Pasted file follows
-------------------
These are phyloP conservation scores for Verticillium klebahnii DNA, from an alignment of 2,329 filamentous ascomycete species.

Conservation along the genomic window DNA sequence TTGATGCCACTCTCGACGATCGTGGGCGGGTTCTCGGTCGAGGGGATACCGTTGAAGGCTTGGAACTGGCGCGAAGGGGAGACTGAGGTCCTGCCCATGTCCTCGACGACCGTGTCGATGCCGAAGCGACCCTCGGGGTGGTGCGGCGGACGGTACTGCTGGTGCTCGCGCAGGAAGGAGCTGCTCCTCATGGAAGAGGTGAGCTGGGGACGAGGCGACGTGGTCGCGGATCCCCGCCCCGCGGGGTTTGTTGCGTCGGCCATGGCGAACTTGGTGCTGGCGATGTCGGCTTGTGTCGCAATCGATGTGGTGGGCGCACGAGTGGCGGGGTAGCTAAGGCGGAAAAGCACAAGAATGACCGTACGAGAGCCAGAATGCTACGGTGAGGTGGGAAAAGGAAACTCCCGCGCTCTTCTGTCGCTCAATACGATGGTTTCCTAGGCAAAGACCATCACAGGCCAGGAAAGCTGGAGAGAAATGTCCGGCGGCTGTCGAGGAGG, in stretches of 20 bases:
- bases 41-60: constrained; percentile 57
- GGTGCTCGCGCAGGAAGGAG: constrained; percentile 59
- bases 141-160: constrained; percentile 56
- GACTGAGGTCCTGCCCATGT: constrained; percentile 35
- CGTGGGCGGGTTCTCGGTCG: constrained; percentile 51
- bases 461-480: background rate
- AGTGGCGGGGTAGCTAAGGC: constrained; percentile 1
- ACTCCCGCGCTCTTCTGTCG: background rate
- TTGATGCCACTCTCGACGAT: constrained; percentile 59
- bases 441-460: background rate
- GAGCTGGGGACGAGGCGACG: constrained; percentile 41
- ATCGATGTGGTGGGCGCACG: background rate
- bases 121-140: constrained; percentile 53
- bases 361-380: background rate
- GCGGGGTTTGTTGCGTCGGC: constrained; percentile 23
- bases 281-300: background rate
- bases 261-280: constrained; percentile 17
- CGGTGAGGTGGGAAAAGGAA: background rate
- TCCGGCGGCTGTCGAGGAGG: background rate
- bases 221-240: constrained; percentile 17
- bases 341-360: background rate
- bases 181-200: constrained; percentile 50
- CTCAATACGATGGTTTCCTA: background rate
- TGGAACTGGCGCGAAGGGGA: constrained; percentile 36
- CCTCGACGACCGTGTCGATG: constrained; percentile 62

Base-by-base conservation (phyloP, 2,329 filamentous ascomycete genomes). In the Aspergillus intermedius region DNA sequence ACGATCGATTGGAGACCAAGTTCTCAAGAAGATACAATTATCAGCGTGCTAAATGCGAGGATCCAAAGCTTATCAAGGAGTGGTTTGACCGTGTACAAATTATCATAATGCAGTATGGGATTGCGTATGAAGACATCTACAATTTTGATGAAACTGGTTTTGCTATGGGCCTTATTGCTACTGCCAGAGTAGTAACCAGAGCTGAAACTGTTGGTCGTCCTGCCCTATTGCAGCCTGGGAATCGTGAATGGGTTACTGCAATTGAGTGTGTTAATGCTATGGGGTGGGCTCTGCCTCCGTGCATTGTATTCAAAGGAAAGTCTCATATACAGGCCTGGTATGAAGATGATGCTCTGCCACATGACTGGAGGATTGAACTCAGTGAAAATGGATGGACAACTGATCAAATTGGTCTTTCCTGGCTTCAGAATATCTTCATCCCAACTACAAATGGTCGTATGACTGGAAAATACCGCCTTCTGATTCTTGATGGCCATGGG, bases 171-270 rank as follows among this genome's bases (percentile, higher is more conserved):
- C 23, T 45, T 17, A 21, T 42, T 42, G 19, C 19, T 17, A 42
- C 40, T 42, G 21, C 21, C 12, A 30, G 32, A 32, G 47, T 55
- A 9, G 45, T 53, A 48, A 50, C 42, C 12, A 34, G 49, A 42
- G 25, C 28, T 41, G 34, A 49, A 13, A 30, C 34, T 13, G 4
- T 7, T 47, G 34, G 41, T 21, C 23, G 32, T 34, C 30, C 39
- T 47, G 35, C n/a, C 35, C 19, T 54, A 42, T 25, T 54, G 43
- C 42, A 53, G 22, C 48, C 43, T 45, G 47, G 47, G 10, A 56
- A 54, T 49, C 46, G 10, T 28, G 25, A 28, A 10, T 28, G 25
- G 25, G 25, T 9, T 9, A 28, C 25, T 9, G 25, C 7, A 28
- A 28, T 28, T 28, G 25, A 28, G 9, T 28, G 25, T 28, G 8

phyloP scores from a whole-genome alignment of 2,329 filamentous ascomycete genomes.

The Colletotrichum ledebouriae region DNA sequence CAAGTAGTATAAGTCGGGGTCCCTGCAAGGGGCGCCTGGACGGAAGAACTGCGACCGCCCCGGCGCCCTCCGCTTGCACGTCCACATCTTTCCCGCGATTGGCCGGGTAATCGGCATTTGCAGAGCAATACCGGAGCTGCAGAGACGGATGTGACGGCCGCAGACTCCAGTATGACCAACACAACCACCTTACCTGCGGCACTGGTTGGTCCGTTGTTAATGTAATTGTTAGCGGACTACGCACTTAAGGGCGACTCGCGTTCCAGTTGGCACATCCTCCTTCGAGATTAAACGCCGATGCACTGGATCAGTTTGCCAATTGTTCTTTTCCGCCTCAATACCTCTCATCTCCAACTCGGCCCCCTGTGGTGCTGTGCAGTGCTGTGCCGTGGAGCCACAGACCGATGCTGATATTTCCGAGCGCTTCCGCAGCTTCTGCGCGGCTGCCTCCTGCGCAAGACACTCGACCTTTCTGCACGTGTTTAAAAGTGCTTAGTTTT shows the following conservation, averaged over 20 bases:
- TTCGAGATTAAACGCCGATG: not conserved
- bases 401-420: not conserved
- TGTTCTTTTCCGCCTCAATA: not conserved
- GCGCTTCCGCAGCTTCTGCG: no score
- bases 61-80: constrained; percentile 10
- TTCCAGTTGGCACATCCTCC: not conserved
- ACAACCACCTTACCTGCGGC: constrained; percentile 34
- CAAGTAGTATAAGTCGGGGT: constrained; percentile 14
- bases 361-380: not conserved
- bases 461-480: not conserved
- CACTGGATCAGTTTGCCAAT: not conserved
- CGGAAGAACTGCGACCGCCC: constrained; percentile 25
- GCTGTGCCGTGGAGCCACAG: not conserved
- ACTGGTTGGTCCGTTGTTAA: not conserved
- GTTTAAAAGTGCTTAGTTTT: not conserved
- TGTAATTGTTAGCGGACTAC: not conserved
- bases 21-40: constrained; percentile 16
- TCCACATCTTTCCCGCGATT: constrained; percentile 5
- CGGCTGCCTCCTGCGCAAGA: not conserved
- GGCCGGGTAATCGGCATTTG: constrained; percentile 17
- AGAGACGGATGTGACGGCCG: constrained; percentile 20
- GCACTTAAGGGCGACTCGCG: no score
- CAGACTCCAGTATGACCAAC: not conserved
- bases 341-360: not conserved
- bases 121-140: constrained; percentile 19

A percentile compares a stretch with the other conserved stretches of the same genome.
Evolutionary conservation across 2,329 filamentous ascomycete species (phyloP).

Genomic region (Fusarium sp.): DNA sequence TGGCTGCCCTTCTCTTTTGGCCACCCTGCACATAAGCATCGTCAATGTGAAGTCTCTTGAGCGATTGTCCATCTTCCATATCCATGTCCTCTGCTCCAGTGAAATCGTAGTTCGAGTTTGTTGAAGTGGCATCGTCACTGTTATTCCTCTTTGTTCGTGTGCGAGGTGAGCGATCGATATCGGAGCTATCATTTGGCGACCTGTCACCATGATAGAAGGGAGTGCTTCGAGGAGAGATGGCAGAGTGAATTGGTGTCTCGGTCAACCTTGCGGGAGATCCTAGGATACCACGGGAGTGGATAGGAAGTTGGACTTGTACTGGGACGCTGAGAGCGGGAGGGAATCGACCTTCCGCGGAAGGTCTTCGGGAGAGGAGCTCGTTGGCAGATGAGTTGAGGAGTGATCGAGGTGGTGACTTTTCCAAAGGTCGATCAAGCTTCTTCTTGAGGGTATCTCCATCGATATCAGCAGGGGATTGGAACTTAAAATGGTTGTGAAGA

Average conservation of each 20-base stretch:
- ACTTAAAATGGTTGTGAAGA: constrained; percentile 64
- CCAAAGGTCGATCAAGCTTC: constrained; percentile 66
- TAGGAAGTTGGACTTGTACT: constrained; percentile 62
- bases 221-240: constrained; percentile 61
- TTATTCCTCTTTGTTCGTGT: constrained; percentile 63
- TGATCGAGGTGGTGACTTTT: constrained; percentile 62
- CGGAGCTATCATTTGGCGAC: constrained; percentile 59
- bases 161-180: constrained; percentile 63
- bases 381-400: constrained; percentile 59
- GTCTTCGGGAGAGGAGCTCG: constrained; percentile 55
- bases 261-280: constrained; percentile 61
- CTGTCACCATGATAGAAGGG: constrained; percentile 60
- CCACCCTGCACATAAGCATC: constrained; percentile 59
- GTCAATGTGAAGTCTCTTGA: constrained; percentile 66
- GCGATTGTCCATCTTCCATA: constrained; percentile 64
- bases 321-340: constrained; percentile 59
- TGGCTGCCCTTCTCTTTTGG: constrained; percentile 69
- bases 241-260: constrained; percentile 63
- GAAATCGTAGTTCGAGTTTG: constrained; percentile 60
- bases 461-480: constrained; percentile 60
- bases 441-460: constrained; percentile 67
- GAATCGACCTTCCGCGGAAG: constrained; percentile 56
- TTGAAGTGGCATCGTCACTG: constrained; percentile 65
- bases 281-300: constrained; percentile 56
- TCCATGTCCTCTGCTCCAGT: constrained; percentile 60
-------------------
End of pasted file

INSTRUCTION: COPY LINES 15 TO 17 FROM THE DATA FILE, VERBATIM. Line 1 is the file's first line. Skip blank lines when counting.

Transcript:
- bases 121-140: constrained; percentile 53
- bases 361-380: background rate
- GCGGGGTTTGTTGCGTCGGC: constrained; percentile 23